Vet’s Voice by Dr. Dave Barz: Think outside the box and up your numbers

After a great year in 2014, it appears the beef market may have peaked. We all knew this would happen, but none of us could predict when. Even with the decreased prices, there has never been a better time economically to fuel expansion. Feed costs have decreased and in our area it is easily possible to show $500 per cow-calf pair in profit. Hopefully the bar has been raised and prices will remain constant in the future.

For the past several years, we have all heard the reports of empty feedlot pens and an overbuilt portion of the beef complex. We have closed or repurposed nearly one million head of cattle feeding capacity. Three packing plants have also closed with a capacity of 2.5 million head annually. Cattle Fax analysts say there is still 25 percent overcapacity in the cattle-feeding sector.

Hopefully the demand for our product will continue to improve. As income levels rise in the world, more consumers will be able to purchase beef. Also the population of the world will increase, forcing us to continue to become more efficient in our production through use of new and existing technologies.

How will you be able to increase your profits during this time of expansion? Each ranch or farm will be different, but you must determine what technologies your herd will utilize.

In our area, pasture is the most common limiting factor in cattle production. The high grain prices in the past have driven farmers to break up pasture and plant crops. Not only has the number of acres available for grazing decreased, but competition for grass has driven rent prices up to $90 per acre. If you are going to expand your herd without renting more grass, you must think outside of the box. When I ask clients “How do you decide how many cows in your herd?” The answer is usually a function of range management. The number of cows by pasture will carry. Many also temper the answer by keeping some grass in reserve in case it is a dry year.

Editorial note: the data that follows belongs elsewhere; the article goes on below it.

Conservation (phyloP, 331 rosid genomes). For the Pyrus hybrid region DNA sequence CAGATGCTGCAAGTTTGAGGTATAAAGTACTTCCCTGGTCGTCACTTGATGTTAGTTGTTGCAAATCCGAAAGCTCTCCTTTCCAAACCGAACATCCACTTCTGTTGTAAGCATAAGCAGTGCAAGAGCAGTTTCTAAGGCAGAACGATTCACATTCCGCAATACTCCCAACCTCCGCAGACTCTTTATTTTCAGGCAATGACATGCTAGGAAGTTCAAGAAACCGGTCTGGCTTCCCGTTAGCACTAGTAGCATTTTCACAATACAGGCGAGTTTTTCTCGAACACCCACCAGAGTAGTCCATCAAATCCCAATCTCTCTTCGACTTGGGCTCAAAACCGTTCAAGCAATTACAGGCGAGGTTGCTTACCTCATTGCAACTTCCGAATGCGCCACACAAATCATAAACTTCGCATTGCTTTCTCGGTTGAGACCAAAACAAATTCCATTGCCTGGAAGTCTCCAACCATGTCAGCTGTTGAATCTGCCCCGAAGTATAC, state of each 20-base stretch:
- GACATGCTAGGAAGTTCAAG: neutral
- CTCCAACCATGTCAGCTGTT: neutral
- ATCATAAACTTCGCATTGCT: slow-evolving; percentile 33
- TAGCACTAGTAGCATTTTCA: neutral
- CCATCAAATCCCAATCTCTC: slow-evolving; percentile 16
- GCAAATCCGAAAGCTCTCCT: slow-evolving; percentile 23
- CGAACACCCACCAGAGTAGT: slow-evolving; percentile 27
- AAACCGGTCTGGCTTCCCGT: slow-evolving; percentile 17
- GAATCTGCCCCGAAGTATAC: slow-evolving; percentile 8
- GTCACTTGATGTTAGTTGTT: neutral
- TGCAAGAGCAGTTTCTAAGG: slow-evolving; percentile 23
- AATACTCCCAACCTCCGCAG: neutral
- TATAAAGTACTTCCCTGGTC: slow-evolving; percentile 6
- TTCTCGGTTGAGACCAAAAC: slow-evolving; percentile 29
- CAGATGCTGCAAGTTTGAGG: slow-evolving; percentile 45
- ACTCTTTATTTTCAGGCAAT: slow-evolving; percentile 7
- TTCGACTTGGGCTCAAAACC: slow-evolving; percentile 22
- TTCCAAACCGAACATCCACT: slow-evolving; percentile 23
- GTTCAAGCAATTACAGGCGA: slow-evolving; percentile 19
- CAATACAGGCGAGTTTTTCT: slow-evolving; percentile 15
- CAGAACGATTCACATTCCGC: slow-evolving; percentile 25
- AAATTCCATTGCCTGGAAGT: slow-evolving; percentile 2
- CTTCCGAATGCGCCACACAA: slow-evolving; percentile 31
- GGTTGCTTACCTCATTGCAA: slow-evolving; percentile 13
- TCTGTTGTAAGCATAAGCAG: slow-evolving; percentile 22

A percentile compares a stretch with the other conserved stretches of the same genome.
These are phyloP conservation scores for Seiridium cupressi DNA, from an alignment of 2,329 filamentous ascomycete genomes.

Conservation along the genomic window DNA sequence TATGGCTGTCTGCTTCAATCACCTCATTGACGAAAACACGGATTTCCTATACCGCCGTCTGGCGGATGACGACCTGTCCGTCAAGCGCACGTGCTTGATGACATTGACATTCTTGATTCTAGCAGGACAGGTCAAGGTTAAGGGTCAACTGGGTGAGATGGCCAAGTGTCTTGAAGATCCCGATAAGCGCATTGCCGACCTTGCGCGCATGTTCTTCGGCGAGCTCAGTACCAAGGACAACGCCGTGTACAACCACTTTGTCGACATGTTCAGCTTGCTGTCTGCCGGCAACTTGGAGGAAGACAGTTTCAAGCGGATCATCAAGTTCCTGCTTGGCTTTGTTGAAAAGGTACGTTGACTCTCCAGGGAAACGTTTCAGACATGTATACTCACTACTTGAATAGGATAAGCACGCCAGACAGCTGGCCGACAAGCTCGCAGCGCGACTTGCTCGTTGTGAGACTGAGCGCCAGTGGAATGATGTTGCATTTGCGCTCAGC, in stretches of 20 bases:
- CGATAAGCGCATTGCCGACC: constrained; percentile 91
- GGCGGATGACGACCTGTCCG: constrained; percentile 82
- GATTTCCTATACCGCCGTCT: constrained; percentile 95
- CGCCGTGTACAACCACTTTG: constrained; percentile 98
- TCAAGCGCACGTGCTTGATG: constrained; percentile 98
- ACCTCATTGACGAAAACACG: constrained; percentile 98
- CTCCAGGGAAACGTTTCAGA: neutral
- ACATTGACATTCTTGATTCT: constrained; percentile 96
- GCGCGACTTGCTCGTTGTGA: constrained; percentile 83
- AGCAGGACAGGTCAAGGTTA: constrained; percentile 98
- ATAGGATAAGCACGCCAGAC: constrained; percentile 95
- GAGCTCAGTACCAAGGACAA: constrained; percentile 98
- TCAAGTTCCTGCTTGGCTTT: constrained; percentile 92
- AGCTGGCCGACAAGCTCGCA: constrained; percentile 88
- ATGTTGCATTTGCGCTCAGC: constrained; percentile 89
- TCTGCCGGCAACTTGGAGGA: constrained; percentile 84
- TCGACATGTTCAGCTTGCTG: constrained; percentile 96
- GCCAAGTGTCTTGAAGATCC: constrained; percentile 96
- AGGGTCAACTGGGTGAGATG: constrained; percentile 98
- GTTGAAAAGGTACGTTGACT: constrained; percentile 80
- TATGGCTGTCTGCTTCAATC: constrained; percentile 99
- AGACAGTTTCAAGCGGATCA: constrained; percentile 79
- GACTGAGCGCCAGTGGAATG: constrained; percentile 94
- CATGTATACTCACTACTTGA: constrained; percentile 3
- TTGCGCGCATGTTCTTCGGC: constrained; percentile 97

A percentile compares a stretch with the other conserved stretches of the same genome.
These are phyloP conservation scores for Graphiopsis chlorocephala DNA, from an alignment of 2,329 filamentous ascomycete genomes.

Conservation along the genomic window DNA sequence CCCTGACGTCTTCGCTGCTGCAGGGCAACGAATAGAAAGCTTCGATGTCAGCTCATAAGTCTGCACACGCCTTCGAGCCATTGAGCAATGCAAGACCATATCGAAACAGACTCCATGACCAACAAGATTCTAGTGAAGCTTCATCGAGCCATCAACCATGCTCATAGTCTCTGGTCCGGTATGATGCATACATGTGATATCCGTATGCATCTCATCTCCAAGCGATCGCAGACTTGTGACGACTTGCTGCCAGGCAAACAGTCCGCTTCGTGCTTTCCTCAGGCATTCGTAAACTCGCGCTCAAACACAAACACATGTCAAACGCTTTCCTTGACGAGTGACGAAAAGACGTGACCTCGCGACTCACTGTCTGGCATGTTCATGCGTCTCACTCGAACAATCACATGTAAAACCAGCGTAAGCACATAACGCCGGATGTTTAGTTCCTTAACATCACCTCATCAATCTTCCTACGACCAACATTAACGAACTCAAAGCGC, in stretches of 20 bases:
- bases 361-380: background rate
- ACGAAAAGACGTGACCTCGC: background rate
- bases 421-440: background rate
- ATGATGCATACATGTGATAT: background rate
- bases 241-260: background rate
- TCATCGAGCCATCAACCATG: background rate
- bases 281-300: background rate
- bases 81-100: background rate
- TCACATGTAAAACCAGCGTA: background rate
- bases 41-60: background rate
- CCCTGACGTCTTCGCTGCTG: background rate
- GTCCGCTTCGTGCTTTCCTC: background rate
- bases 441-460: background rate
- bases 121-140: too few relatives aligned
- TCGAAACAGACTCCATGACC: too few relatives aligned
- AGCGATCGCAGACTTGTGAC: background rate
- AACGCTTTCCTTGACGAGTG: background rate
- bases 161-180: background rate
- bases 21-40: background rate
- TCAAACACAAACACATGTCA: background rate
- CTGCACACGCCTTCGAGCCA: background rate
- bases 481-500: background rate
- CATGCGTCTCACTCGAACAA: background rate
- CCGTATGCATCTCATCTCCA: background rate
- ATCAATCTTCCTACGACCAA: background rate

I’m not against good range management, but there are ways you can expand your herd without affecting your grass.

1) Heifer development

On many farms in our area, the first calf heifers never see the pasture. They are developed in the feedlot, which allows easier handling for A.I. and feeding, bred and gestated in the dry lot. This assures they receive adequate nutrition for growth as well as fetal development. Heifers are the genetic potential for the future of your herd. If you breed extras, you will be able to market them as breds, pairs or add them to your herd. The extra heifers will give you the flexibility of marketing cows if needed to fill your herd needs next year.

2) Flip cows

Many of our clients purchase “flip cows” to increase their numbers. They are usually purchased in the fall and fed on stalks or in the feedlot through the winter. Most are calved out in the spring, but some may be resold as breds. Most of these cows never see a bull to be rebred. They are fattened in the feedlot while the calf also suckles and is fed the bunk ration. Some producers have grass traps and creep feeders allowing the calves to not be in the dust and mud of the feedlot while with their mothers. The cows are generally sold in the late summer and the calves are weaned right in the same lot. This early weaning works well.

3) Traditional purchases

Many of you will purchase cows and heifers to add to your herd. This is also lucrative at this point with the cow feed costs and high calf prices.

Economic conditions are great for herd expansion. Analyze the opportunities for your herd and tailor a scenario to fit your operation. Visit with your nutritionalist, veterinarian or extension specialist with any questions you might have. Now is the time to reap the profits in cow-calf production.